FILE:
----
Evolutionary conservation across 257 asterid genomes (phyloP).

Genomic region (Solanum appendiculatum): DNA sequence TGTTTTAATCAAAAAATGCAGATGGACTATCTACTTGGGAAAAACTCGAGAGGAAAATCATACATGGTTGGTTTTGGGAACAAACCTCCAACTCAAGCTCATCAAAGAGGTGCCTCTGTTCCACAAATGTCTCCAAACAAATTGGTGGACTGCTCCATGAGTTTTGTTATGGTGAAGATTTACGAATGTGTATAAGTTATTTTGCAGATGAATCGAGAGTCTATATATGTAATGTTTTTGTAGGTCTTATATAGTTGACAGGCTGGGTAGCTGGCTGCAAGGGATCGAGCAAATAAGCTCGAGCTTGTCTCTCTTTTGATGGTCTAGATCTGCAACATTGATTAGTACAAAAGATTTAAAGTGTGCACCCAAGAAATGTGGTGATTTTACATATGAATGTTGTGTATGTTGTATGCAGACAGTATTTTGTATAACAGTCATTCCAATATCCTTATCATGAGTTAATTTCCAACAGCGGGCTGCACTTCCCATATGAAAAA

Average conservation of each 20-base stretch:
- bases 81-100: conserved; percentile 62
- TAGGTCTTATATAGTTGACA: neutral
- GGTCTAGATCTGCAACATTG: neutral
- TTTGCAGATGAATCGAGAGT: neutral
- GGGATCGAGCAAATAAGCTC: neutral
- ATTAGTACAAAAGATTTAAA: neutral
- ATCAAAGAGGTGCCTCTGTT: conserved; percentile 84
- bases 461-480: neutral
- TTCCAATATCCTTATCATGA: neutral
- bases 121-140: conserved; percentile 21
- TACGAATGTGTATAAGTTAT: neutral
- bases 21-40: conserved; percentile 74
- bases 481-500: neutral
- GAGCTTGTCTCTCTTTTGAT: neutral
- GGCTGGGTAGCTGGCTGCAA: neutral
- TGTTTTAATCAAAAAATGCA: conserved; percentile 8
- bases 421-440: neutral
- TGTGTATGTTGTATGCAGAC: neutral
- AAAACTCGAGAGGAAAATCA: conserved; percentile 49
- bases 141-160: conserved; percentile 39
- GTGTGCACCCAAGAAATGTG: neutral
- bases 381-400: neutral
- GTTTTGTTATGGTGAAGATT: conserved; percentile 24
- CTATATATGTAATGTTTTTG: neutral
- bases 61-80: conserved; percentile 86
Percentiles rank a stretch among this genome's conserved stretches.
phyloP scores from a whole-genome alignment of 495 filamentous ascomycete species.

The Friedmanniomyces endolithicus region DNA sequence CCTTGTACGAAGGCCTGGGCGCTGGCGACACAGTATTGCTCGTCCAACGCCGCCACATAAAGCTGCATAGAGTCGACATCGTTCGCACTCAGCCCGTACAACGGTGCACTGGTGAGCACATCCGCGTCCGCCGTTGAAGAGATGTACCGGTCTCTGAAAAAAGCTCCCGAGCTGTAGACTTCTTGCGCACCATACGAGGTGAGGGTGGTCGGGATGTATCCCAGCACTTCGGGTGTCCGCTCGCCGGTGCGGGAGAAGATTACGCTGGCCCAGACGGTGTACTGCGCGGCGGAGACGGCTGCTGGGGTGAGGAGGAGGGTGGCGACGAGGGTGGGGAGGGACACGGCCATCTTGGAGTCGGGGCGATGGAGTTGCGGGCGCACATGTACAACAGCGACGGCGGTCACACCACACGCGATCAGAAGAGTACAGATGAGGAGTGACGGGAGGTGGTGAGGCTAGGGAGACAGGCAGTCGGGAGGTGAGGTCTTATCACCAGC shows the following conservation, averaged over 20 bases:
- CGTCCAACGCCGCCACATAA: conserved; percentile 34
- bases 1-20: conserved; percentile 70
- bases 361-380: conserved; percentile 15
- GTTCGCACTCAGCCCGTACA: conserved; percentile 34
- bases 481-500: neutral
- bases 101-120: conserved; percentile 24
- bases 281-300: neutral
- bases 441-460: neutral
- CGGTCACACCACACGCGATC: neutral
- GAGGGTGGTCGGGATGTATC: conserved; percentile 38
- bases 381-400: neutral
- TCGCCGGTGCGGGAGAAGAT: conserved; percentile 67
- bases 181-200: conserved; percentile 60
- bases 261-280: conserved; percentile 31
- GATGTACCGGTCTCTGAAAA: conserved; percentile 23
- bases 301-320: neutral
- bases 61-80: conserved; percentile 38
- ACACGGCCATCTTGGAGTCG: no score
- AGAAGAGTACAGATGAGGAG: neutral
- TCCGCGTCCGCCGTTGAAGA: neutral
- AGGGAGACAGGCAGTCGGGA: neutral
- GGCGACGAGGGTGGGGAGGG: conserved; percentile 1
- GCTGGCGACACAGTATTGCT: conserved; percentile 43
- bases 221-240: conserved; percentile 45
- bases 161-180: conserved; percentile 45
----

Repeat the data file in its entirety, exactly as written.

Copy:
Evolutionary conservation across 257 asterid genomes (phyloP).

Genomic region (Solanum appendiculatum): DNA sequence TGTTTTAATCAAAAAATGCAGATGGACTATCTACTTGGGAAAAACTCGAGAGGAAAATCATACATGGTTGGTTTTGGGAACAAACCTCCAACTCAAGCTCATCAAAGAGGTGCCTCTGTTCCACAAATGTCTCCAAACAAATTGGTGGACTGCTCCATGAGTTTTGTTATGGTGAAGATTTACGAATGTGTATAAGTTATTTTGCAGATGAATCGAGAGTCTATATATGTAATGTTTTTGTAGGTCTTATATAGTTGACAGGCTGGGTAGCTGGCTGCAAGGGATCGAGCAAATAAGCTCGAGCTTGTCTCTCTTTTGATGGTCTAGATCTGCAACATTGATTAGTACAAAAGATTTAAAGTGTGCACCCAAGAAATGTGGTGATTTTACATATGAATGTTGTGTATGTTGTATGCAGACAGTATTTTGTATAACAGTCATTCCAATATCCTTATCATGAGTTAATTTCCAACAGCGGGCTGCACTTCCCATATGAAAAA

Average conservation of each 20-base stretch:
- bases 81-100: conserved; percentile 62
- TAGGTCTTATATAGTTGACA: neutral
- GGTCTAGATCTGCAACATTG: neutral
- TTTGCAGATGAATCGAGAGT: neutral
- GGGATCGAGCAAATAAGCTC: neutral
- ATTAGTACAAAAGATTTAAA: neutral
- ATCAAAGAGGTGCCTCTGTT: conserved; percentile 84
- bases 461-480: neutral
- TTCCAATATCCTTATCATGA: neutral
- bases 121-140: conserved; percentile 21
- TACGAATGTGTATAAGTTAT: neutral
- bases 21-40: conserved; percentile 74
- bases 481-500: neutral
- GAGCTTGTCTCTCTTTTGAT: neutral
- GGCTGGGTAGCTGGCTGCAA: neutral
- TGTTTTAATCAAAAAATGCA: conserved; percentile 8
- bases 421-440: neutral
- TGTGTATGTTGTATGCAGAC: neutral
- AAAACTCGAGAGGAAAATCA: conserved; percentile 49
- bases 141-160: conserved; percentile 39
- GTGTGCACCCAAGAAATGTG: neutral
- bases 381-400: neutral
- GTTTTGTTATGGTGAAGATT: conserved; percentile 24
- CTATATATGTAATGTTTTTG: neutral
- bases 61-80: conserved; percentile 86
Percentiles rank a stretch among this genome's conserved stretches.
phyloP scores from a whole-genome alignment of 495 filamentous ascomycete species.

The Friedmanniomyces endolithicus region DNA sequence CCTTGTACGAAGGCCTGGGCGCTGGCGACACAGTATTGCTCGTCCAACGCCGCCACATAAAGCTGCATAGAGTCGACATCGTTCGCACTCAGCCCGTACAACGGTGCACTGGTGAGCACATCCGCGTCCGCCGTTGAAGAGATGTACCGGTCTCTGAAAAAAGCTCCCGAGCTGTAGACTTCTTGCGCACCATACGAGGTGAGGGTGGTCGGGATGTATCCCAGCACTTCGGGTGTCCGCTCGCCGGTGCGGGAGAAGATTACGCTGGCCCAGACGGTGTACTGCGCGGCGGAGACGGCTGCTGGGGTGAGGAGGAGGGTGGCGACGAGGGTGGGGAGGGACACGGCCATCTTGGAGTCGGGGCGATGGAGTTGCGGGCGCACATGTACAACAGCGACGGCGGTCACACCACACGCGATCAGAAGAGTACAGATGAGGAGTGACGGGAGGTGGTGAGGCTAGGGAGACAGGCAGTCGGGAGGTGAGGTCTTATCACCAGC shows the following conservation, averaged over 20 bases:
- CGTCCAACGCCGCCACATAA: conserved; percentile 34
- bases 1-20: conserved; percentile 70
- bases 361-380: conserved; percentile 15
- GTTCGCACTCAGCCCGTACA: conserved; percentile 34
- bases 481-500: neutral
- bases 101-120: conserved; percentile 24
- bases 281-300: neutral
- bases 441-460: neutral
- CGGTCACACCACACGCGATC: neutral
- GAGGGTGGTCGGGATGTATC: conserved; percentile 38
- bases 381-400: neutral
- TCGCCGGTGCGGGAGAAGAT: conserved; percentile 67
- bases 181-200: conserved; percentile 60
- bases 261-280: conserved; percentile 31
- GATGTACCGGTCTCTGAAAA: conserved; percentile 23
- bases 301-320: neutral
- bases 61-80: conserved; percentile 38
- ACACGGCCATCTTGGAGTCG: no score
- AGAAGAGTACAGATGAGGAG: neutral
- TCCGCGTCCGCCGTTGAAGA: neutral
- AGGGAGACAGGCAGTCGGGA: neutral
- GGCGACGAGGGTGGGGAGGG: conserved; percentile 1
- GCTGGCGACACAGTATTGCT: conserved; percentile 43
- bases 221-240: conserved; percentile 45
- bases 161-180: conserved; percentile 45